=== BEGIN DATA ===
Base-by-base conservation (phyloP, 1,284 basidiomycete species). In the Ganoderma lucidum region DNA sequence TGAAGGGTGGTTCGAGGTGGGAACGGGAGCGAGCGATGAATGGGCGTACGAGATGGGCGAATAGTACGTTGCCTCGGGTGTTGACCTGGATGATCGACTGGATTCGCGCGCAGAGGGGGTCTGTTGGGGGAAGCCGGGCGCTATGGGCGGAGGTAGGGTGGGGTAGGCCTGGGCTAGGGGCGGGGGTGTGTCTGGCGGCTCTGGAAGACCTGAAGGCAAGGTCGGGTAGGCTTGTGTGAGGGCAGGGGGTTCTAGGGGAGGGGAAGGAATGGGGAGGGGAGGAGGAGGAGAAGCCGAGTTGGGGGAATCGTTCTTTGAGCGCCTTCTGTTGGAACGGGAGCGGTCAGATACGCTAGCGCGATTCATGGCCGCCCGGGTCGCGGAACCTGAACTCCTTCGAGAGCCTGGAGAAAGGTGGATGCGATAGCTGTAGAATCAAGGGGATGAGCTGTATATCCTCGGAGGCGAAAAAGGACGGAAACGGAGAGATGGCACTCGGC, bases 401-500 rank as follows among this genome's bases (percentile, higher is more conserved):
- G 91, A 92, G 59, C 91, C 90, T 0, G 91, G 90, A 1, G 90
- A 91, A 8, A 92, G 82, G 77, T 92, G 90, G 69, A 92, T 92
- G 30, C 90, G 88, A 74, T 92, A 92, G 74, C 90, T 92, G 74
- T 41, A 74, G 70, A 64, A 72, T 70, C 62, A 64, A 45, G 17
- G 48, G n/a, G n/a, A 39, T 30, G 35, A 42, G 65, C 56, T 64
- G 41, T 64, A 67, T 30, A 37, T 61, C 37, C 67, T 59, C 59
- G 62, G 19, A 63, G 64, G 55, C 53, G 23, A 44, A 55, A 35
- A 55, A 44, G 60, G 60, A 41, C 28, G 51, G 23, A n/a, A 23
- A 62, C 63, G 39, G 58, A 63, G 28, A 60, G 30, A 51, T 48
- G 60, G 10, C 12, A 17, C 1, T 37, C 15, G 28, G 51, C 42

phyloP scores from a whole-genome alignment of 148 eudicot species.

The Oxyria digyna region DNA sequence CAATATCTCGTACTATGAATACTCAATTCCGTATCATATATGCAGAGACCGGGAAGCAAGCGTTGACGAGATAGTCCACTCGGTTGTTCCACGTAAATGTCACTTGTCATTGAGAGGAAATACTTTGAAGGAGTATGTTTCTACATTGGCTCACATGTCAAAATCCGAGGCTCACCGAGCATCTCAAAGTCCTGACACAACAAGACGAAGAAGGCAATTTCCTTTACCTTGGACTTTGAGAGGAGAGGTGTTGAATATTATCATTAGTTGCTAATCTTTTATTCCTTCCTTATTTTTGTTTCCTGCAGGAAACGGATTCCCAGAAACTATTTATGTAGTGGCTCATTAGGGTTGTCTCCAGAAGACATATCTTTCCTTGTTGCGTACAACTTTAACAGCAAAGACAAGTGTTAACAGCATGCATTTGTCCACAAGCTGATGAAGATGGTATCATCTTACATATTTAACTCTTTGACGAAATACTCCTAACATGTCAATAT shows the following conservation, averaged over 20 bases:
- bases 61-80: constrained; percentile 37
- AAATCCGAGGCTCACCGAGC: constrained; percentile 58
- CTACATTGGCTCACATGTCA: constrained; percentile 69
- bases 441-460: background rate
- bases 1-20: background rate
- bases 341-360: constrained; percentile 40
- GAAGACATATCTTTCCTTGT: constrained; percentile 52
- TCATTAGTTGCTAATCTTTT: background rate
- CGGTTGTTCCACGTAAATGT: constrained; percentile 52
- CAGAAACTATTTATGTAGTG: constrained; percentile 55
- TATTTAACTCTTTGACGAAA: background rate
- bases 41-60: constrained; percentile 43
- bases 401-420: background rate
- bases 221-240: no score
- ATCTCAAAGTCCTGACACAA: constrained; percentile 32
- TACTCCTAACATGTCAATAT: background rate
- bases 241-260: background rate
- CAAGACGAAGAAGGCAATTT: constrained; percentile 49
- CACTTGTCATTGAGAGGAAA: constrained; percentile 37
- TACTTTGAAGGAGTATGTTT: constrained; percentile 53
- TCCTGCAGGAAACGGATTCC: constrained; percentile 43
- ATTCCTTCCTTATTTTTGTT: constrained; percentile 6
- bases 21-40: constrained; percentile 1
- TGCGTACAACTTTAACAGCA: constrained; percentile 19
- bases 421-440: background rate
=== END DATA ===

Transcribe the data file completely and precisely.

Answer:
Base-by-base conservation (phyloP, 1,284 basidiomycete species). In the Ganoderma lucidum region DNA sequence TGAAGGGTGGTTCGAGGTGGGAACGGGAGCGAGCGATGAATGGGCGTACGAGATGGGCGAATAGTACGTTGCCTCGGGTGTTGACCTGGATGATCGACTGGATTCGCGCGCAGAGGGGGTCTGTTGGGGGAAGCCGGGCGCTATGGGCGGAGGTAGGGTGGGGTAGGCCTGGGCTAGGGGCGGGGGTGTGTCTGGCGGCTCTGGAAGACCTGAAGGCAAGGTCGGGTAGGCTTGTGTGAGGGCAGGGGGTTCTAGGGGAGGGGAAGGAATGGGGAGGGGAGGAGGAGGAGAAGCCGAGTTGGGGGAATCGTTCTTTGAGCGCCTTCTGTTGGAACGGGAGCGGTCAGATACGCTAGCGCGATTCATGGCCGCCCGGGTCGCGGAACCTGAACTCCTTCGAGAGCCTGGAGAAAGGTGGATGCGATAGCTGTAGAATCAAGGGGATGAGCTGTATATCCTCGGAGGCGAAAAAGGACGGAAACGGAGAGATGGCACTCGGC, bases 401-500 rank as follows among this genome's bases (percentile, higher is more conserved):
- G 91, A 92, G 59, C 91, C 90, T 0, G 91, G 90, A 1, G 90
- A 91, A 8, A 92, G 82, G 77, T 92, G 90, G 69, A 92, T 92
- G 30, C 90, G 88, A 74, T 92, A 92, G 74, C 90, T 92, G 74
- T 41, A 74, G 70, A 64, A 72, T 70, C 62, A 64, A 45, G 17
- G 48, G n/a, G n/a, A 39, T 30, G 35, A 42, G 65, C 56, T 64
- G 41, T 64, A 67, T 30, A 37, T 61, C 37, C 67, T 59, C 59
- G 62, G 19, A 63, G 64, G 55, C 53, G 23, A 44, A 55, A 35
- A 55, A 44, G 60, G 60, A 41, C 28, G 51, G 23, A n/a, A 23
- A 62, C 63, G 39, G 58, A 63, G 28, A 60, G 30, A 51, T 48
- G 60, G 10, C 12, A 17, C 1, T 37, C 15, G 28, G 51, C 42

phyloP scores from a whole-genome alignment of 148 eudicot species.

The Oxyria digyna region DNA sequence CAATATCTCGTACTATGAATACTCAATTCCGTATCATATATGCAGAGACCGGGAAGCAAGCGTTGACGAGATAGTCCACTCGGTTGTTCCACGTAAATGTCACTTGTCATTGAGAGGAAATACTTTGAAGGAGTATGTTTCTACATTGGCTCACATGTCAAAATCCGAGGCTCACCGAGCATCTCAAAGTCCTGACACAACAAGACGAAGAAGGCAATTTCCTTTACCTTGGACTTTGAGAGGAGAGGTGTTGAATATTATCATTAGTTGCTAATCTTTTATTCCTTCCTTATTTTTGTTTCCTGCAGGAAACGGATTCCCAGAAACTATTTATGTAGTGGCTCATTAGGGTTGTCTCCAGAAGACATATCTTTCCTTGTTGCGTACAACTTTAACAGCAAAGACAAGTGTTAACAGCATGCATTTGTCCACAAGCTGATGAAGATGGTATCATCTTACATATTTAACTCTTTGACGAAATACTCCTAACATGTCAATAT shows the following conservation, averaged over 20 bases:
- bases 61-80: constrained; percentile 37
- AAATCCGAGGCTCACCGAGC: constrained; percentile 58
- CTACATTGGCTCACATGTCA: constrained; percentile 69
- bases 441-460: background rate
- bases 1-20: background rate
- bases 341-360: constrained; percentile 40
- GAAGACATATCTTTCCTTGT: constrained; percentile 52
- TCATTAGTTGCTAATCTTTT: background rate
- CGGTTGTTCCACGTAAATGT: constrained; percentile 52
- CAGAAACTATTTATGTAGTG: constrained; percentile 55
- TATTTAACTCTTTGACGAAA: background rate
- bases 41-60: constrained; percentile 43
- bases 401-420: background rate
- bases 221-240: no score
- ATCTCAAAGTCCTGACACAA: constrained; percentile 32
- TACTCCTAACATGTCAATAT: background rate
- bases 241-260: background rate
- CAAGACGAAGAAGGCAATTT: constrained; percentile 49
- CACTTGTCATTGAGAGGAAA: constrained; percentile 37
- TACTTTGAAGGAGTATGTTT: constrained; percentile 53
- TCCTGCAGGAAACGGATTCC: constrained; percentile 43
- ATTCCTTCCTTATTTTTGTT: constrained; percentile 6
- bases 21-40: constrained; percentile 1
- TGCGTACAACTTTAACAGCA: constrained; percentile 19
- bases 421-440: background rate